medieval and early modern law and literature, digital humanities, digital pedagogy, critical legal studies, wine, books, kids, and cheese
Postcolonial Studies, Legal and Political Theory, Haitian Revolutionary Studies, American hemispheric literatures, the representation of slavery, film studies, race and law, legal history, human rights.
Rhetoric and Composition – Theory and Practice
Graduate Student Teacher Training
Professional/Technical/Business Communications Studies
Legal and Scientific Discourse Studies
As an intellectual historian, I analyze how modernism in American law and literature has shaped the quest for equal citizenship. Drawing on my Ph.D. in English and my J.D. with a focus on constitutional history, I interrogate how creative forms of legal dissent – ranging from judicial opinions to lyric poems – have sparked constitutional reimagination in the context of African American, working-class, and women’s experiences. My current book project, An Intellectual Reconstruction: American Legal Realism, Literary Realism, and the Formation of Citizenship, construes legal realism (a progenitor of critical race theory) and literary realism as a major post-Civil War movements connecting disciplinary critiques to equitist politics. I have additional interests in British literary modernism and postcolonial studies, having composed articles on Joseph Conrad’s and Virginia Woolf’s texts. My literary and legal scholarship has been published in several anthologies and journals, including Critical Insights: Social Justice and American Literature; Critical Insights: Inequality; Clio: A Journal of Literature, History, and the Philosophy of History; the Cambridge Journal of Postcolonial Literary Inquiry; and the Chicago Journal of International Law. Recent and forthcoming articles include “Black Lives Matter and Legal Reconstructions of Elegiac Forms” and “Applied Legal Storytelling: Toward a Stylistics of Embodiment.” I have also published widely on writing studies pedagogy through the lens of critical theory, drawing on extensive experiences teaching literature, law, and composition. My pedagogical scholarship has appeared in the Washburn Law Journal, Perspectives: Teaching Legal Research & Writing, The Law Teacher, and the anthology Writing as a Way of Staying Human in a Time that Isn’t. When not immersed in literature, law, history, and philosophy, I explore modernist-inflected alternative music, fashion, interior design, landscapes, gardens, and other aesthetic phenomena suiting my fancy.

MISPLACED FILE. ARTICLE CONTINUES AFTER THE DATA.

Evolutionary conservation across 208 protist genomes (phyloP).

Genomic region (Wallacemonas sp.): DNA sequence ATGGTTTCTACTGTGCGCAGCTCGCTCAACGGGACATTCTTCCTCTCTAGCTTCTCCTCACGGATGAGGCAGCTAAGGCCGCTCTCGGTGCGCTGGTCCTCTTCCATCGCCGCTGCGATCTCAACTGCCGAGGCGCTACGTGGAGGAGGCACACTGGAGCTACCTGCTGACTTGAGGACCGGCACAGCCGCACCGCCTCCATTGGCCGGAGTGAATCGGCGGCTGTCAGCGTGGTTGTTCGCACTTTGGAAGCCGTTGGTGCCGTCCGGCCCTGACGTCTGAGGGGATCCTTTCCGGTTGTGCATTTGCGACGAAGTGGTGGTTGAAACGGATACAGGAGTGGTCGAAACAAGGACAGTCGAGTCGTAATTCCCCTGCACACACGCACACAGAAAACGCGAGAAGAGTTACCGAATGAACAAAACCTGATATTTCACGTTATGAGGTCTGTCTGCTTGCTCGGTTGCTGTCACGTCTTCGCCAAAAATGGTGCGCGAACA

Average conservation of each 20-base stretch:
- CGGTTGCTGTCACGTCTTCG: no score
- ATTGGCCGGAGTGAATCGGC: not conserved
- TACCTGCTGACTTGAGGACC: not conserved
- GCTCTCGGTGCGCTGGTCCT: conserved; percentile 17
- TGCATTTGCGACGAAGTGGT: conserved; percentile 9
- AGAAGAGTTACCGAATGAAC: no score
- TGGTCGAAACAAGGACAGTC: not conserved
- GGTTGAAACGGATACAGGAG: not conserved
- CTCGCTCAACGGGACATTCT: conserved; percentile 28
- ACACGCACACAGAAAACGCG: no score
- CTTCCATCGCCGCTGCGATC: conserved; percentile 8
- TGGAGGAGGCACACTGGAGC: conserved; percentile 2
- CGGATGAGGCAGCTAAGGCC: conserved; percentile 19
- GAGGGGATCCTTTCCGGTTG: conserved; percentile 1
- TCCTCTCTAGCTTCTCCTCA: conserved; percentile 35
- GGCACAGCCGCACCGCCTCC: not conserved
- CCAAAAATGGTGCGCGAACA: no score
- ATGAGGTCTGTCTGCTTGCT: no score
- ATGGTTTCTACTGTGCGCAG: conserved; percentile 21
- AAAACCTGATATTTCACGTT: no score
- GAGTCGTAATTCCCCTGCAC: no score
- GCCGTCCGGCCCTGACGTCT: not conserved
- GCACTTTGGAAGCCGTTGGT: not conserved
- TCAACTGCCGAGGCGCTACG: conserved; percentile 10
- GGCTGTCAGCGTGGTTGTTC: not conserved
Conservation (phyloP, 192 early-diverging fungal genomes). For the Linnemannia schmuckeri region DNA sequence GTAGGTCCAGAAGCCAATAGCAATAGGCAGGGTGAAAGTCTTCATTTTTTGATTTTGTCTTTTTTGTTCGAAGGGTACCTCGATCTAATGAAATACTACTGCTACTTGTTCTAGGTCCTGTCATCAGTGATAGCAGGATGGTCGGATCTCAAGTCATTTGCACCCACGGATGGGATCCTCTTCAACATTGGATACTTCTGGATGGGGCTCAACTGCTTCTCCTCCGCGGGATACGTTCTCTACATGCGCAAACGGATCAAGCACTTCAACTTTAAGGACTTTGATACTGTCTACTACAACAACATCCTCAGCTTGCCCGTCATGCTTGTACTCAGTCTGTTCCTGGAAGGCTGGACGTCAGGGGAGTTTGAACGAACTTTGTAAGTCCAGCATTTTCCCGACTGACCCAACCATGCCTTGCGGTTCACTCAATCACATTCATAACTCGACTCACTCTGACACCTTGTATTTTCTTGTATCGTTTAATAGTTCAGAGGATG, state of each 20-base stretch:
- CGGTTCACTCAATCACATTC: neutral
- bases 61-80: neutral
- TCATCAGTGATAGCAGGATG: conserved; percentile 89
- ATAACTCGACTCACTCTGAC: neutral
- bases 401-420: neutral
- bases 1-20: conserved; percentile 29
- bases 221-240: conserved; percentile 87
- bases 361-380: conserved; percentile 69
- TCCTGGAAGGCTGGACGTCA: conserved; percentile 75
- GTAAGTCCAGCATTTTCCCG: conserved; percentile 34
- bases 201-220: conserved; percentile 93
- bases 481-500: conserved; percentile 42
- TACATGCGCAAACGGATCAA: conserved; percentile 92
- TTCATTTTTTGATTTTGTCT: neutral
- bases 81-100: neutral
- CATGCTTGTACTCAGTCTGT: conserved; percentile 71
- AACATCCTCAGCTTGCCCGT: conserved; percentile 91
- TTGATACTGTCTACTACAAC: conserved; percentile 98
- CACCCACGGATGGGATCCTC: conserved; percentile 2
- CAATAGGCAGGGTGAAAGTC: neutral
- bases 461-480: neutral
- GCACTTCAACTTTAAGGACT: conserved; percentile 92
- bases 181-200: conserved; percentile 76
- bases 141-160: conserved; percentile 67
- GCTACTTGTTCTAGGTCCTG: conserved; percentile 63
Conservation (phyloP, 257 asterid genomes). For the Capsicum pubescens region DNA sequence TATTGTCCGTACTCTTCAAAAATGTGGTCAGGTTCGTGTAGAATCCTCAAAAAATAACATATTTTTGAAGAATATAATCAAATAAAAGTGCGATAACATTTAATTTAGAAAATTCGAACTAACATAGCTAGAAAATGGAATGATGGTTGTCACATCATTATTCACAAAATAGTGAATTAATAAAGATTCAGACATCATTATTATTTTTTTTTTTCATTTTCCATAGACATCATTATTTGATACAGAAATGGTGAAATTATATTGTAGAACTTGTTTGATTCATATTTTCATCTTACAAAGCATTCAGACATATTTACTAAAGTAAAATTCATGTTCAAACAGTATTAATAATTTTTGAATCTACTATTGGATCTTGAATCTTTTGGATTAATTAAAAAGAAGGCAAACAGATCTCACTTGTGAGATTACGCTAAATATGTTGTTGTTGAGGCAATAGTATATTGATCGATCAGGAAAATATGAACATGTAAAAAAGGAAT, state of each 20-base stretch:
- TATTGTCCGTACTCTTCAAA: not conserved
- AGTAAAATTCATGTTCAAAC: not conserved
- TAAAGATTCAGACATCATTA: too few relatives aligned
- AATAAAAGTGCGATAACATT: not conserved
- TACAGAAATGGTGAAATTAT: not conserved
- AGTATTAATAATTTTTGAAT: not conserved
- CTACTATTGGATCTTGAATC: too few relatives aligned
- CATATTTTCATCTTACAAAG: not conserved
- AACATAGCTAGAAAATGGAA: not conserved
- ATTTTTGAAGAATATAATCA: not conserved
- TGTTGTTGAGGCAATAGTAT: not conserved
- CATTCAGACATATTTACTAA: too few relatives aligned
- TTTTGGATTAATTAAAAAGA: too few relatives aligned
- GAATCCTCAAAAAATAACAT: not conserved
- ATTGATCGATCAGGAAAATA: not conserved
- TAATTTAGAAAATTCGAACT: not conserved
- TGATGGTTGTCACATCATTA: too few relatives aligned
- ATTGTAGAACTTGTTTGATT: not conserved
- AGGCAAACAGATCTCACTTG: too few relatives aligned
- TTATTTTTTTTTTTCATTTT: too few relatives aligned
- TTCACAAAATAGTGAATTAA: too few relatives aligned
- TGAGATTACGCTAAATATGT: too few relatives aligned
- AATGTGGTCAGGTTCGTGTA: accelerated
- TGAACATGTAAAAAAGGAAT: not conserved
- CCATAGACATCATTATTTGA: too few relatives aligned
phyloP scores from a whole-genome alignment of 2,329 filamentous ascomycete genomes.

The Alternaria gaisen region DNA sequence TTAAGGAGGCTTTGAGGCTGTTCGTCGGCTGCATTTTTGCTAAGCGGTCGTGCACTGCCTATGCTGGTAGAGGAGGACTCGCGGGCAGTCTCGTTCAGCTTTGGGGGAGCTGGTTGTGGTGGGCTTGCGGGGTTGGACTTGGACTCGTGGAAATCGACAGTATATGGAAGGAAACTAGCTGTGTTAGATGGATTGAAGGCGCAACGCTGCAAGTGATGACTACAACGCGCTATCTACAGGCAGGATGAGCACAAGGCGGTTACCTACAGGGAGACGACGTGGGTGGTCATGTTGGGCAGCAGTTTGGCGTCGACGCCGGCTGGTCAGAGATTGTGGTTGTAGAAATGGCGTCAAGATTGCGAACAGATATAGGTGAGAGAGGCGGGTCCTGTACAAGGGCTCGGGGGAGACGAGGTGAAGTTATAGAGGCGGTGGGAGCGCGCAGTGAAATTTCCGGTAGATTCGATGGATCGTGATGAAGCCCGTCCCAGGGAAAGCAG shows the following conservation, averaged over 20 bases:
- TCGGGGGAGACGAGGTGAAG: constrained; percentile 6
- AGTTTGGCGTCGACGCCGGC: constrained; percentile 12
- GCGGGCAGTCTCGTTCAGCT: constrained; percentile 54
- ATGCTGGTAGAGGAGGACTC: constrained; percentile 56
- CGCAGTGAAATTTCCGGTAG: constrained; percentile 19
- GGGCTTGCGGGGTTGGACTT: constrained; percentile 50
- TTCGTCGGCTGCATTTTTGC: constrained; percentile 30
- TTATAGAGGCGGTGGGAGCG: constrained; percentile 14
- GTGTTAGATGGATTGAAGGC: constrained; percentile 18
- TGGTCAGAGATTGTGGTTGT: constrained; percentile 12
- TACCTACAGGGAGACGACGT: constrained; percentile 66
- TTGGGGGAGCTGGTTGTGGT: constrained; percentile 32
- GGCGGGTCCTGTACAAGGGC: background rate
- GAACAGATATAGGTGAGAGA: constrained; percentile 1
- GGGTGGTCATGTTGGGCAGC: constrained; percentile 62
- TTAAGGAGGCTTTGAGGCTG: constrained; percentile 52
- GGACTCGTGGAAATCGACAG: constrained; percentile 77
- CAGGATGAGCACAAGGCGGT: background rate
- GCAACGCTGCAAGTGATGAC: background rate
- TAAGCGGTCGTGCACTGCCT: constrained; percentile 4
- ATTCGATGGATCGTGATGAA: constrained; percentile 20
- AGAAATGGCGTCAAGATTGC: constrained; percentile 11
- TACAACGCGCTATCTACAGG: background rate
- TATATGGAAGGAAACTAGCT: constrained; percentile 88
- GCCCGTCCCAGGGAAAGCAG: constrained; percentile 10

Philip’s interdisciplinary research interests include: the intersections of human rights, Black Atlantic Studies, and postcolonialism; ‘disaster law’; legal history; and the Haitian Revolution.
I completed my Ph.D. at the Hebrew University of Jerusalem in 1995 and won a post-doc fellowship at the (then) newly-established department of Middle East Studies, Ben Gurion University of the Negev. In 1997 I joined the department as a faculty member. My fields of research and teaching include socio-legal history of the Ottoman Empire and the passage of the Ottoman legal system to the colonial era, with a special interest in the Ottoman Sharia court system and legal reforms during the long 19th century; social history of late and post-Ottoman Palestine; family history; microhistory; historiography; historical thinking. In my book, Family and Court: Legal Culture and Modernity in Late Ottoman Palestine (Syracuse University Press, 2006) I focus on the sharia courts of late-Ottoman Jaffa and Haifa. Employing a comparative socio-legal analysis of the records produced in the two courts, I discuss their legal culture. In the book, I offer observations on the impact of the growth and social transformation underwent by the port cities of Jaffa and Haifa on the socio-legal construction of the family. In my current research project I explore the Ottoman Family Code (1917). This important law is misrepresented in the historiography on both late and post-Ottoman Middle East. Another aspect of my research is the daily work of the Ottoman and post-Ottoman sharia courts in Palestine during the First World War and the early colonial period.
I am a medievalist, Latinist, and legal historian. I grew up in Toronto and studied classical and medieval languages there before moving to Trinity College, Cambridge for a master’s and doctorate in medieval legal history. After leaving Cambridge, I worked at Oxford, largely on English medieval manuscript provenance. Since then I have been a research fellow at the Institut de recherche et d’histoire des textes, Paris (part of the CNRS).
My research interests include Anglo-Saxon and Anglo-Norman and Angevin history, law and society, medieval manuscripts, and the intersection between legal, historical, and literary writing. My current project and research interests developed out of a background including an undergraduate thesis concerning the depiction of Champenois and French judicial procedure in Chrétien de Troyes’ twelfth-century romance, Le chevalier au lion, and an MA dissertation on the nature of sokerights and more generally soke in the Leges Henrici Primi. From April 2014 – March 2015, I was an intern at the British Library. My internship was in the Ancient, Medieval and Early Modern Manuscripts section of the Western Heritage Department where I assisted with the preparation of the Library’s major temporary exhibition ‘Magna Carta: Law, Liberty, Legacy’.
My main area of interest is in Biblical Studies with a particular focus on the interaction between legal and narrative tests in the Hebrew Bible. I have previously worked on issues of legal purity in Mark’s gospel, but more recently have moved toward Hebrew Bible rather than New Testament. Currently I am at the early states of research projects on Biblical material regarding Inter-Marriage and Source criticism in Deuteronomy.